A hard but mediocre cop is assigned to escort a prostitute into custody from Las Vegas to Phoenix, so that she can testify in a mob trial. But a lot of people are literally betting that they won't make it into town alive.
In Phoenix, the alcoholic and mediocre detective Ben Shockley is assigned by the Chief Commissary Blakelock to bring the witness Gus Mally from Las Vegas for a minor trial. Shockley travels to Vegas and finds that Gus Mally is an aggressive and intelligent prostitute with a college degree and she tells him that the odds are against her showing up in court. Shockley learns that she will actually testify against a powerful mobster and the mafia is chasing them trying to kill them both. He calls Blakelock and request a police escort from Phoenix to protect them. But soon he discovers that someone is betraying him in the police department. Now, Shockley and Malley hijack a bus and Shockley welds thick steel plates and transforms the cabin in an armored bus trying to reach the Forum. But they will need to drive through a gauntlet of police officers armed with heavy weapons. Written by
Claudio Carvalho, Rio de Janeiro, Brazil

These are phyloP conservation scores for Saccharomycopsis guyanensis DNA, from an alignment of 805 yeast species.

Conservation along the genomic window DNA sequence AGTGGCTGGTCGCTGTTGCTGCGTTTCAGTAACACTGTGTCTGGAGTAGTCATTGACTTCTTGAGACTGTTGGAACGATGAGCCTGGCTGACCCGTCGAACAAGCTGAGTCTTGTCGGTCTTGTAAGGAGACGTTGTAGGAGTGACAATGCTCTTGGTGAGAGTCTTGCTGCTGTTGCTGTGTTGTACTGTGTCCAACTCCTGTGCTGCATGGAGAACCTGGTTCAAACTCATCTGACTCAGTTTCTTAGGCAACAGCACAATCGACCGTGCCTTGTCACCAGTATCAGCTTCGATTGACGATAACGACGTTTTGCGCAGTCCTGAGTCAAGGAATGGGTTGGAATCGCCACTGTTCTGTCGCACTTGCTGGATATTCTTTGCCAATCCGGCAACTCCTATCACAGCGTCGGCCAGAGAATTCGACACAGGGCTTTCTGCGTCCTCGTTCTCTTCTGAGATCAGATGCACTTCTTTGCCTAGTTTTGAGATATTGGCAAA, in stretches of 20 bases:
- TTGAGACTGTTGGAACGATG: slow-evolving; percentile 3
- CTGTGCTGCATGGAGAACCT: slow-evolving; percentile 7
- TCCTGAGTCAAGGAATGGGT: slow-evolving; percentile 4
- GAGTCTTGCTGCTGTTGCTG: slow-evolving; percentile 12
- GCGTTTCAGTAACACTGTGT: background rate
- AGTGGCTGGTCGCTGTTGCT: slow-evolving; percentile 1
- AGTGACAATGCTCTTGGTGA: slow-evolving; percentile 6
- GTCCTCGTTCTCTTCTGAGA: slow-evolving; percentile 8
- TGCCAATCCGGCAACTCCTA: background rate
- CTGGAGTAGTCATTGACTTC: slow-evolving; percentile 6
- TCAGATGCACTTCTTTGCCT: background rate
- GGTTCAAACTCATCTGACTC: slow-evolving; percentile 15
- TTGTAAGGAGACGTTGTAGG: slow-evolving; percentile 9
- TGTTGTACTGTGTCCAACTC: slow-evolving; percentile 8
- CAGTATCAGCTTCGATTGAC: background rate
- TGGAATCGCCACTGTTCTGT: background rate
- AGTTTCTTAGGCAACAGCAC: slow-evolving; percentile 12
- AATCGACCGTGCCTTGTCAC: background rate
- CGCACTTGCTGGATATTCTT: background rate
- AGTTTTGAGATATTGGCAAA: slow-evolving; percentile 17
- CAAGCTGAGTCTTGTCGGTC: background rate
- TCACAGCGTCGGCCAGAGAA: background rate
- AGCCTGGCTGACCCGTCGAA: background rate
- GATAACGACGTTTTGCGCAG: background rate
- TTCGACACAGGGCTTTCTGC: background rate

According to a Warner Bros. executive at the time, when the movie was shown in test screenings and it reached the climax, most of the audience shouted out "Shoot at the bus tires, you idiots!" See more »
In Las Vegas the odds for a horse called "Mally No Show" keep increasing. It is revealed that there is no such horse and it gambling device to show that the mob is betting that Shockley will fail to get the witness to court. However, horse racing uses Parimutuel betting. Therefore, you cannot bet that a horse will lose. In parimutuel betting the odds of one horse goes up because more money is bet on other horses to win. See more »
I was reading this article and it talked about flying. Said we'd all become just like cattle, trusting our lives to people we don't even know. Like pilots. Said we do it all the time. And like as not, we get our heads bashed in, like cattle, for being so trusting. I mean, did you ever stop to think about that? Like those pilots I dated - - hell, this article said half those guys are so snockered they don't even know what button to push. I mean hell, one minute you are flying 30,000 feet in the ...
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A disclaimer at the end reads: "Law enforcement procedures depicted in this film do not necessarily represent those of any law enforcement agency mentioned herein." See more »
Theatre of the absurd -- Clint-style. This fast-paced, mindless, often silly film always remains true to itself, and thus succeeds on its terms. Excessive violence is used repeatedly as a metaphor for absurdity. William Prince and his protege who plays Federspiel are two of the most memorable malevolent bureaucrats in film history. Supporting cast members are all in on the joke, and play it for all its worth -- even the usually uptight Sondra Locke scores wonderfully in this one. I usually abhor excessive violence, but this film really uses it for laughs. A guilty pleasure.
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